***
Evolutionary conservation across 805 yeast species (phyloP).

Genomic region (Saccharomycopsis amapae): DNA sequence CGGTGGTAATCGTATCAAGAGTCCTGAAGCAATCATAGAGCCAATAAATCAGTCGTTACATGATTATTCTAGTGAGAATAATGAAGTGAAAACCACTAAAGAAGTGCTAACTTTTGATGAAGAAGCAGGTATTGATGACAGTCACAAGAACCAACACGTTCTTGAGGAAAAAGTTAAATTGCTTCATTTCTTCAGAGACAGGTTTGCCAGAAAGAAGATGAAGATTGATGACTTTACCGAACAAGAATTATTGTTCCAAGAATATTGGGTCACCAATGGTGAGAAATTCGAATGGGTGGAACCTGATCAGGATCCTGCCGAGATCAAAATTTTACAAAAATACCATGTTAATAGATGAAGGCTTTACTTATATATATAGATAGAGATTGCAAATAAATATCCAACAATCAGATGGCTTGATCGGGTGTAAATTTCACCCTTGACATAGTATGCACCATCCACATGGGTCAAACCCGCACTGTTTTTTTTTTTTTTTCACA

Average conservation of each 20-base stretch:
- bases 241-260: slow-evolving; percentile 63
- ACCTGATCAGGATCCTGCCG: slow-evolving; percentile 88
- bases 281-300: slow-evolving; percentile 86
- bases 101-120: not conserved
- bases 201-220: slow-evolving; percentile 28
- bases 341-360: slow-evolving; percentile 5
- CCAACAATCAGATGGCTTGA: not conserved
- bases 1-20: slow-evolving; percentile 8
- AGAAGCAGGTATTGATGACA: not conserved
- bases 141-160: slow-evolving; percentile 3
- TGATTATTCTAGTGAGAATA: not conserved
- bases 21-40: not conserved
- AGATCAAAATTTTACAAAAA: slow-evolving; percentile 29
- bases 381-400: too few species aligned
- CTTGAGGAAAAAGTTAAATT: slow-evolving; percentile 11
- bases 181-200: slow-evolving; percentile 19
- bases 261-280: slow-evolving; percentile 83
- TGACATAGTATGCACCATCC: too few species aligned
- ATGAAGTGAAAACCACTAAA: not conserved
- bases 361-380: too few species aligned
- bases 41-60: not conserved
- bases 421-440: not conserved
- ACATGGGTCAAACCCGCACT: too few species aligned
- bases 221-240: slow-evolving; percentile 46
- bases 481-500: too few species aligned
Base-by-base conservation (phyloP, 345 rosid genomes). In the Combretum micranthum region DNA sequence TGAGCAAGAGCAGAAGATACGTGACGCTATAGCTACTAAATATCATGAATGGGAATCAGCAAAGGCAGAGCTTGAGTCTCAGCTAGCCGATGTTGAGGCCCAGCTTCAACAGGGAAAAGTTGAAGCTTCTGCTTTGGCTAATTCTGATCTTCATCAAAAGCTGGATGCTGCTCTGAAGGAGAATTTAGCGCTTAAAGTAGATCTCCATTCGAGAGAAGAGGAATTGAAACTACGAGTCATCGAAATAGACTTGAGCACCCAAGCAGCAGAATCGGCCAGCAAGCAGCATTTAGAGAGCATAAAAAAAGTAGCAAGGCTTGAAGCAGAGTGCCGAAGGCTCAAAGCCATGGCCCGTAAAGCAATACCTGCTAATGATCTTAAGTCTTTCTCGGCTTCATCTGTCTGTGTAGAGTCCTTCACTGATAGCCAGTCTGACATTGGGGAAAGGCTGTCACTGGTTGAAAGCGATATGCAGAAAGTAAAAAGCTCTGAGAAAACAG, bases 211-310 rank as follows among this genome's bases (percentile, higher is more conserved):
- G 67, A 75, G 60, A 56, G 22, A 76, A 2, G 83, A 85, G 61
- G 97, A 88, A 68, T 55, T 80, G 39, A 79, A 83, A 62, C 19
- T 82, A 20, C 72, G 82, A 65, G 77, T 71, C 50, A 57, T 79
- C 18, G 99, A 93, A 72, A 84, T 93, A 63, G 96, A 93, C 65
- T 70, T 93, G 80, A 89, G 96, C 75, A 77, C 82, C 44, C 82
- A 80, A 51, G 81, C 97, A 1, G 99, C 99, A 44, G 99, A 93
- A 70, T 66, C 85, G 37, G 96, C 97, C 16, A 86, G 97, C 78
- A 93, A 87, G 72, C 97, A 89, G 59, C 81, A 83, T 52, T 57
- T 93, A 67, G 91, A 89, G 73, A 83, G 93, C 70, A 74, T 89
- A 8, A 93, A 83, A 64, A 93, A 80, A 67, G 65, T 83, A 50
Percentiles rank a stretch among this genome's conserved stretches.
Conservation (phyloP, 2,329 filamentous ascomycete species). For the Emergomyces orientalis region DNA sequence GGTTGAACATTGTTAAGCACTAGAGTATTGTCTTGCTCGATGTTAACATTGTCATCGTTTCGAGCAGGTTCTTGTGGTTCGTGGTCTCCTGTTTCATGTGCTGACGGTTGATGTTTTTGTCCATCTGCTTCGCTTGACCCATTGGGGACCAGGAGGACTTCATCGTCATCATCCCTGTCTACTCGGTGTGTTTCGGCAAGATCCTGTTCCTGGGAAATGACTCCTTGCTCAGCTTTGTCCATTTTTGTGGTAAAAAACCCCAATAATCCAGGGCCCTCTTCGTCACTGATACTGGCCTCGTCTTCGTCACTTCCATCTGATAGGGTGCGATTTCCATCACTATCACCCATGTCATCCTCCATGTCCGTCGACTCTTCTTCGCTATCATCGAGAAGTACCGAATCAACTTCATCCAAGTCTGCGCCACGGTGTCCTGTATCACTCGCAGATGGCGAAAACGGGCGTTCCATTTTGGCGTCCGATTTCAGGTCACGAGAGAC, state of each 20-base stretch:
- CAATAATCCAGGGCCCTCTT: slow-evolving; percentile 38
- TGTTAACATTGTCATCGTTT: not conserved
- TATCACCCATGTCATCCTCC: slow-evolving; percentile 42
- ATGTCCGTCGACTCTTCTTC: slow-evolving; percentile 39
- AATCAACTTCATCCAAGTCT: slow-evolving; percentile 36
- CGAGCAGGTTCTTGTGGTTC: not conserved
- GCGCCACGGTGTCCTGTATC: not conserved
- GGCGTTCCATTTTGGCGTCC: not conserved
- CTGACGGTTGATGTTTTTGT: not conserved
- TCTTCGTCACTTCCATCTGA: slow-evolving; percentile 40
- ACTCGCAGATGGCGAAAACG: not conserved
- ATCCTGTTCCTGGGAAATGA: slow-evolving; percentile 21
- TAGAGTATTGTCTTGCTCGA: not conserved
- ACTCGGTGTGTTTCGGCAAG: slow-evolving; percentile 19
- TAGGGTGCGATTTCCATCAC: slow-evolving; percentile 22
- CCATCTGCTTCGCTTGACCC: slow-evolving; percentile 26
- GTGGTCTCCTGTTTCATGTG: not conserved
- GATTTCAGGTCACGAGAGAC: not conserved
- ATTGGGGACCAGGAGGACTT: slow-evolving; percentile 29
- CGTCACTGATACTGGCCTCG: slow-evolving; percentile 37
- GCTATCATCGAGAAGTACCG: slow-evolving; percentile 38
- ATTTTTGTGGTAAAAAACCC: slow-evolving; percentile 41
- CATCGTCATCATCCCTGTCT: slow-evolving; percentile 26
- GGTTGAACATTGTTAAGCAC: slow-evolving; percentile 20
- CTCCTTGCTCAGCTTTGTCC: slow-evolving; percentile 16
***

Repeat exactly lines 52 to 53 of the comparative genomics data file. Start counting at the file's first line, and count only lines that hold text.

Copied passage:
- ACTCGCAGATGGCGAAAACG: not conserved
- ATCCTGTTCCTGGGAAATGA: slow-evolving; percentile 21